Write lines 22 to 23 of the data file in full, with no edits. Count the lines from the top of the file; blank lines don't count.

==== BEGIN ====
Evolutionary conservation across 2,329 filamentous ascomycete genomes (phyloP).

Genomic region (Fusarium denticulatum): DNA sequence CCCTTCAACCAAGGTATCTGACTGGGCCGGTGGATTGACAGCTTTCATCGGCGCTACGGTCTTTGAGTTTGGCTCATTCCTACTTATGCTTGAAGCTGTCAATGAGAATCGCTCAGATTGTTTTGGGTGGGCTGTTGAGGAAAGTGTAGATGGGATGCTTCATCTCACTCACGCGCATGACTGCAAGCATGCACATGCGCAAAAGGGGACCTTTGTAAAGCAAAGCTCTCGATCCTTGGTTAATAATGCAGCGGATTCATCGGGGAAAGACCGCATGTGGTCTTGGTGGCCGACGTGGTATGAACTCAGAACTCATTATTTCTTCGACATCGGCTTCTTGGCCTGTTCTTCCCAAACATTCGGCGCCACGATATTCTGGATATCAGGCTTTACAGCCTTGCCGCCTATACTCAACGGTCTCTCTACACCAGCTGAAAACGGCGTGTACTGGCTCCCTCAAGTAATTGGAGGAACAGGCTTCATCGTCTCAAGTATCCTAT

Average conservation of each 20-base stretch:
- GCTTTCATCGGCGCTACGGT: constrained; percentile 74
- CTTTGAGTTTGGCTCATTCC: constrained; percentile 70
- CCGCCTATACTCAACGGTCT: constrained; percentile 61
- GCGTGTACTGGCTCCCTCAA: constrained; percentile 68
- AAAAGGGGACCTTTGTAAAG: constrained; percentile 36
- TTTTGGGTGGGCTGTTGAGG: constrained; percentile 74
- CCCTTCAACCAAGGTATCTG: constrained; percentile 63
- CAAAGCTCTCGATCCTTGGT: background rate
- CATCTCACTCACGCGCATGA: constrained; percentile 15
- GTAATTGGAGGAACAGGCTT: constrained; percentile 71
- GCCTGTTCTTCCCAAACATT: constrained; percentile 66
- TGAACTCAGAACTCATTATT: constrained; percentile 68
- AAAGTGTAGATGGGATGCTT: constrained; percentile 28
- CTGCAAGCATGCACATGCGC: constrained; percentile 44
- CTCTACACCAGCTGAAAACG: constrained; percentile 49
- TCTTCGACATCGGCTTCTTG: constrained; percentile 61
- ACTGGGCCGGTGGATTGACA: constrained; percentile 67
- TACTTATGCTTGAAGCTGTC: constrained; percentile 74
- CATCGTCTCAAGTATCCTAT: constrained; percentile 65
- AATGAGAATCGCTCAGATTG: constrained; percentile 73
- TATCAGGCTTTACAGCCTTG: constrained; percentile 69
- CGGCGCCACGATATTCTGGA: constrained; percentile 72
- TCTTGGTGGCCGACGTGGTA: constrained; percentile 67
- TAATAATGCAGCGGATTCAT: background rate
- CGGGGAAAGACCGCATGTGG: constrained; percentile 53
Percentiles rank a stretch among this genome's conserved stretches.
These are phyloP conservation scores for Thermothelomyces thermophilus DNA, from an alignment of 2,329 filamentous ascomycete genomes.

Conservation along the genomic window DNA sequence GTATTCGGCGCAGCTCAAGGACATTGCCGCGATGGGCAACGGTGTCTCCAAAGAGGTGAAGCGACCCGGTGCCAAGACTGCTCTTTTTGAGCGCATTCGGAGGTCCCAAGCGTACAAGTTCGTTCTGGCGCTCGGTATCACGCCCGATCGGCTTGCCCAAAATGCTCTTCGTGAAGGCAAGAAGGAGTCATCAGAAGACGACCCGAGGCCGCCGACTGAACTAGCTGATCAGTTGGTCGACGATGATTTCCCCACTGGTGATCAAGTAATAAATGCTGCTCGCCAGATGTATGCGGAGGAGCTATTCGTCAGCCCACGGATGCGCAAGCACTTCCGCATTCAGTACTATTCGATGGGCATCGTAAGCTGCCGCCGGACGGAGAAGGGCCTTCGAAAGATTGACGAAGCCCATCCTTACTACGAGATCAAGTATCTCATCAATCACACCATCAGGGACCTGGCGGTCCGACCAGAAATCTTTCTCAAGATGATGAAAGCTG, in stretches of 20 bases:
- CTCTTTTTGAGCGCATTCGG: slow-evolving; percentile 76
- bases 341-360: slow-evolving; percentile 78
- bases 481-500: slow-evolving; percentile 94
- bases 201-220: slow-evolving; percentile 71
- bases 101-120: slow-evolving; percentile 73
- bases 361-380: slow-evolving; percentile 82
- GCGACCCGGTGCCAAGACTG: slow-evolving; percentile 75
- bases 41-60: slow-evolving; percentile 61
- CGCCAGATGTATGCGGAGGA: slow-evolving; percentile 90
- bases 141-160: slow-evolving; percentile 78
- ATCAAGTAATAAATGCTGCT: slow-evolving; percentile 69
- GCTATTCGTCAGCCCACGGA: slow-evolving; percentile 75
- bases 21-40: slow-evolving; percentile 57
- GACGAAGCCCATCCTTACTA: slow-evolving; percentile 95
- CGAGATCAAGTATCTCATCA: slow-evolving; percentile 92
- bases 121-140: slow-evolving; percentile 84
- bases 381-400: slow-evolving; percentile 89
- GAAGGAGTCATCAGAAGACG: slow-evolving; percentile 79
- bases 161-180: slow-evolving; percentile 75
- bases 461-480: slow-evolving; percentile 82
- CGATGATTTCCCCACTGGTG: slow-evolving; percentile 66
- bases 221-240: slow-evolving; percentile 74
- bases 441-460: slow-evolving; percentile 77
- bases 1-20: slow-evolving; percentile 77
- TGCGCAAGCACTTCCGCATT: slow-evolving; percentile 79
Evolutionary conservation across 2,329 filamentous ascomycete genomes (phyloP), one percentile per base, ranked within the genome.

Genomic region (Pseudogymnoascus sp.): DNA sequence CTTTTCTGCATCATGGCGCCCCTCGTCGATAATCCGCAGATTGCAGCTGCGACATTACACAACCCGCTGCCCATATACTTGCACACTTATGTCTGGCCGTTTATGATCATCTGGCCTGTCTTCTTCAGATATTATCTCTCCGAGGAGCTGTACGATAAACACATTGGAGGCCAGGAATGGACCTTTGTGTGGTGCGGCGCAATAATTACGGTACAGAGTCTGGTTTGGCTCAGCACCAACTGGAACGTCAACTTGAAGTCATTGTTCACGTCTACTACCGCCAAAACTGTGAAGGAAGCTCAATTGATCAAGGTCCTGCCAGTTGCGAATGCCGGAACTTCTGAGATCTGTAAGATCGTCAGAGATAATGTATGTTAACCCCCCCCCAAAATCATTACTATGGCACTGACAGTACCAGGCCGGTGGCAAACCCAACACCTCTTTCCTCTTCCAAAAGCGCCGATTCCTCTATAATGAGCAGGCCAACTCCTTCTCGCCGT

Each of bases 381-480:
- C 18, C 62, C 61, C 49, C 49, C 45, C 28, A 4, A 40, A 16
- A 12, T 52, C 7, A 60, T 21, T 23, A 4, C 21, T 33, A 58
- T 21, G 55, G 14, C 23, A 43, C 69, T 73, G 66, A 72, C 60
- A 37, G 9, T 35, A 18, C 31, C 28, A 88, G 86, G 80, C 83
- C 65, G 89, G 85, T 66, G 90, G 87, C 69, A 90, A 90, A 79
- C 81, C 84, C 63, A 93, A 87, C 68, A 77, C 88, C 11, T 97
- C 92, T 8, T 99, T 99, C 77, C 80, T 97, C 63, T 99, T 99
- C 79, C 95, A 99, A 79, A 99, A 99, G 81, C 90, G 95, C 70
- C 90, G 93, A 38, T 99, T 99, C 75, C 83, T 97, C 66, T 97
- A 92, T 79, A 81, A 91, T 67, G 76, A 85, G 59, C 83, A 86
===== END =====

- CATCGTCTCAAGTATCCTAT: constrained; percentile 65
- AATGAGAATCGCTCAGATTG: constrained; percentile 73